The incidence of neurodegenerative diseases like Alzheimer’s Disease (AD) and Parkinson’s Disease (PD) have not only been on the rise during the past two decades, but they are fast emerging as large-scale killer diseases, from their earlier status as only debilitating conditions. They are also occurring much earlier in life, starting from the 40s or 50s, rather than the 60s and 70s.
This week in medical research, two new promising discoveries have been made against each of these new-age killers. Close on heels of researchers finding out the best kind of exercise for preventing and controlling diabetes, a new research by Brazilian scientists has discovered the best kind of exercise for preventing or delaying Alzheimer’s.
Published recently in the noted journal ‘Frontiers in Neuroscience’, this study found that resistance training has superior efficacy in preventing or delaying this most common kind of dementia, compared with other forms of exercise. This is certainly a breakthrough in AD research, as the conventional advice given was to focus on aerobic activities like walking.
This may also prove to be a perfect fit for middle-aged and senior persons, who have the highest risk for developing AD, as many of them can’t do the kind of moderate to intense aerobic activities that should be sustained for half an hour to one hour daily. Instead they can use light weights like dumbbells or even body weight exercises like planks to include resistance training into their exercise regimen.
While describing this advantage of resistance training, the researchers also called attention to the fact that resistance training appeared to mediate this beneficial effect by reducing systemic inflammation including in the brain. It was found that resistance exercise slowed down the formation of inflammation-linked beta amyloid plaques in the brain that is implicated in AD.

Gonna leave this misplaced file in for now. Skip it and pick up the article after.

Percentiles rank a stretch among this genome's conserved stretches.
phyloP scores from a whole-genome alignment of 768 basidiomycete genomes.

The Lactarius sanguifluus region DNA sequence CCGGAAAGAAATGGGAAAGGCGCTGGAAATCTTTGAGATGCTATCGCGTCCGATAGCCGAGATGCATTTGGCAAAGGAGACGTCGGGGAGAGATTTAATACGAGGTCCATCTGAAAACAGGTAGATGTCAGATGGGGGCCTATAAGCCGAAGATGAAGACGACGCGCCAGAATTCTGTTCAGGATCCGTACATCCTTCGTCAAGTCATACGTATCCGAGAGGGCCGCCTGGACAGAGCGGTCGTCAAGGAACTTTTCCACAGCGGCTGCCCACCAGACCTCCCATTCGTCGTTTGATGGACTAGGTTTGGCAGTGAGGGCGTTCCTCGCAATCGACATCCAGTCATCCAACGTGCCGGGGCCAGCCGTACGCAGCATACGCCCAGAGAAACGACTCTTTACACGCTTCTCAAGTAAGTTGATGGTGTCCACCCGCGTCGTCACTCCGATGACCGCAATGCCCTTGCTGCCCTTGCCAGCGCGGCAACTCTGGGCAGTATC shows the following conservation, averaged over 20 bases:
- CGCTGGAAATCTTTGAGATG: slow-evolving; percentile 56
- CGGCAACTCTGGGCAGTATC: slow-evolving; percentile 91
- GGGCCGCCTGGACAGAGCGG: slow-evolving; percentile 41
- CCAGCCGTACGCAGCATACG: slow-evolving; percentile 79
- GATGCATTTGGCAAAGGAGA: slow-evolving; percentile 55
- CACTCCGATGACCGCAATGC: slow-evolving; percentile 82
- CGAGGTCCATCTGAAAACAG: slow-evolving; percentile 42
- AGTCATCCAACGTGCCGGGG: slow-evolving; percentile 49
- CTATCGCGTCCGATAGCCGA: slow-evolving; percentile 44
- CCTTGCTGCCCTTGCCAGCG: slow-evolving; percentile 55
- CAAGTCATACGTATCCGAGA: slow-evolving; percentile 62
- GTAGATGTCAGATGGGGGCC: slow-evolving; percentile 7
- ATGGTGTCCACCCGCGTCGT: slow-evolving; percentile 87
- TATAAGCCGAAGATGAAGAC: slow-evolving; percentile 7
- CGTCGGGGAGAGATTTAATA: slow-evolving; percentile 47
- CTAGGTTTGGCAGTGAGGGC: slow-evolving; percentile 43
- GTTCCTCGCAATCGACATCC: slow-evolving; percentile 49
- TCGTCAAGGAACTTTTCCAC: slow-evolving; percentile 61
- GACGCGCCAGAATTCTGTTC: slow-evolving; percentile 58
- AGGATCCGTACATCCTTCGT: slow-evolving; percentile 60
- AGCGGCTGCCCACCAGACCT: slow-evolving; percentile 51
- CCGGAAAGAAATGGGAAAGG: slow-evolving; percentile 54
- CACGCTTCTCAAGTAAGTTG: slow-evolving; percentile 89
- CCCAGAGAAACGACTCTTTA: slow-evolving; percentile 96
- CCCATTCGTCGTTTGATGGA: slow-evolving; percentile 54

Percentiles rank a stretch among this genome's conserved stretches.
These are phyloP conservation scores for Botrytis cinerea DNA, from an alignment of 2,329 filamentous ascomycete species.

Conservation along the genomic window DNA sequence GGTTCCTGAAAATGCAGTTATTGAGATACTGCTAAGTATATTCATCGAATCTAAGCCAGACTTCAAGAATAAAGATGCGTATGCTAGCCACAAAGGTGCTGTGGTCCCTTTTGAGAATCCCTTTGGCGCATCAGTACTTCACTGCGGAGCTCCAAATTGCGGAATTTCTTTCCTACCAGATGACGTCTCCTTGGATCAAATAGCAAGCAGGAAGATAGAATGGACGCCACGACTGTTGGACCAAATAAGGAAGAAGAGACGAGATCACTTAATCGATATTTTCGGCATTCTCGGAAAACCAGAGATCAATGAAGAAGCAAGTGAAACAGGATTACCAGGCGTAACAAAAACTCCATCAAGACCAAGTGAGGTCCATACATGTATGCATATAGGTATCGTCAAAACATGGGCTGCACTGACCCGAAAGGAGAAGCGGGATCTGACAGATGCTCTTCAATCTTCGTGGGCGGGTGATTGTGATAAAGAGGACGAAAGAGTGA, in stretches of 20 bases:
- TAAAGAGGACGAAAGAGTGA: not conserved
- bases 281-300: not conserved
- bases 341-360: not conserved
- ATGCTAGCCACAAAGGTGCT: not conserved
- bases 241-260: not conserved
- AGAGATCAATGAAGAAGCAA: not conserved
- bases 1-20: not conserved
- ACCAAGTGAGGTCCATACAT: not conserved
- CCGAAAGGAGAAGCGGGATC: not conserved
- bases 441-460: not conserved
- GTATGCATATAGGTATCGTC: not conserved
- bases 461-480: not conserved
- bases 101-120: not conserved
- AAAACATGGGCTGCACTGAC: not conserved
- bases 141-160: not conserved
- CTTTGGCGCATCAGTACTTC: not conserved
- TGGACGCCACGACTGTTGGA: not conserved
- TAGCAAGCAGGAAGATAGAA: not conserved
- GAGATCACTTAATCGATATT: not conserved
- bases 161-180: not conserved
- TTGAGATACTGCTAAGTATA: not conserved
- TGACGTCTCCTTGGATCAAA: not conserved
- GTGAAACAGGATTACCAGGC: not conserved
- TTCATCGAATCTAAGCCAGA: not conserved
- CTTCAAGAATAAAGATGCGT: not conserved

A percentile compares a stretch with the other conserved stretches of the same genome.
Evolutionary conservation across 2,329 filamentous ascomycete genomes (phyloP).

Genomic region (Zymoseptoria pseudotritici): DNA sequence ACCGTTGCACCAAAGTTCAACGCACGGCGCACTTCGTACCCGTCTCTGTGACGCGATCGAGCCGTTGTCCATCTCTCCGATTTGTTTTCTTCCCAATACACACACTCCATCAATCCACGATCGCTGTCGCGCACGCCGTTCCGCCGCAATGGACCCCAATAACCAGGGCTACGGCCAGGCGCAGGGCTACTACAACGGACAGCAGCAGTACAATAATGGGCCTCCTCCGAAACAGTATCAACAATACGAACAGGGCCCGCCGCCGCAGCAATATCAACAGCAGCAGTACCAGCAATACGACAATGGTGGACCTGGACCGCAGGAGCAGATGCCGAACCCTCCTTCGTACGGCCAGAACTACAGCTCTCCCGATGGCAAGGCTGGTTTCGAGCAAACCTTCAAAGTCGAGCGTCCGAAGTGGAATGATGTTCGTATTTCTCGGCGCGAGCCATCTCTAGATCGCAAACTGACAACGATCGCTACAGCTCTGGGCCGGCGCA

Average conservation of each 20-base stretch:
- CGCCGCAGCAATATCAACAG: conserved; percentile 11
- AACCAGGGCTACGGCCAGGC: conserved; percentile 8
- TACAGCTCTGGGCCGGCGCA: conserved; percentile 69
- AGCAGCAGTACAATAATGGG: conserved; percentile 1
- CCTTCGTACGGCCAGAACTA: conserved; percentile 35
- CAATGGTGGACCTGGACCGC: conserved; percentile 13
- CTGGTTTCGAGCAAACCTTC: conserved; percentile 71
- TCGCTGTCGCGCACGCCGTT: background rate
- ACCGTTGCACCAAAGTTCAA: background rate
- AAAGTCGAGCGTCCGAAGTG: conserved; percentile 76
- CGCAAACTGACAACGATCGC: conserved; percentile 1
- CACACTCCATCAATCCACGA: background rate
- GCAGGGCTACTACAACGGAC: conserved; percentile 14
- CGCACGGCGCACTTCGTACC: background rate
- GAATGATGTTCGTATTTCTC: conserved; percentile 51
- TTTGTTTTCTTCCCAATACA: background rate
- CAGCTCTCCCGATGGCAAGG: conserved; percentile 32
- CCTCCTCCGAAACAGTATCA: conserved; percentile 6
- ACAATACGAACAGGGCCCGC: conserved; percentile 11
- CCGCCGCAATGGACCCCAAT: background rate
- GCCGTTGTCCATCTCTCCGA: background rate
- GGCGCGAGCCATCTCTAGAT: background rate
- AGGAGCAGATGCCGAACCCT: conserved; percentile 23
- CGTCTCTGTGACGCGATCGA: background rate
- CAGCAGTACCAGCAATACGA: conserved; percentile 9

This breakthrough research highlights the need to personalise lifestyle modifications like exercise. Today, true personalisation based on geno-metabolic factors is available in solutions like EPLIMO, that offer not only personalised exercises, but personalised diets, personalised supplements, personalised yoga, personalised meditation etc based on each person’s hard coded disease risks in the genes. Such a comprehensive solution that fights inflammation systemically can be a way better option than only personalising the exercise part.
In a second and unconnected research study that came out this week, researchers at UK Dementia Research Institute of Cardiff University found that accelerometers found in almost all smartwatches these days can detect the risk for developing Parkinson’s Disease even up to 7 years before it actually happens. This study was recently published in the renowned journal, ‘Nature’.
This predictive power is made possible by tracking even minute movements via accelerometers throughout the day, as Parkinson’s is characterised by tremors which show up minutely much before the disease manifests in full blown impact and thus readily diagnosed. As treatment options are limited once PD is fully developed, this innovation holds much promise.
However, geno-metabolic solutions like EPLIMO holds a greater promise as it can detect the risks for developing PD much earlier than 7 years, as it looks for both inherited genetic risks that are right there from birth and metabolic risks that may develop over time. Hence, a person with a potential risk for PD can undertake personalised and defensive lifestyle modifications much earlier, improving the odds of keeping this progressive neuropathology at bay.
While a real world solution that uses wearable accelerometers may still be a few years away, smartwatches and other such fitness trackers are already helping people defend themselves against such killer lifestyle diseases in more ways than one. One powerful example of this new trend is Limoverse HealthFi that uses NFT Sneakers and smartwatch based calorie counters or GPS trackers to reward users with crypto tokens into their wallets every time they exercise, to keep them motivated.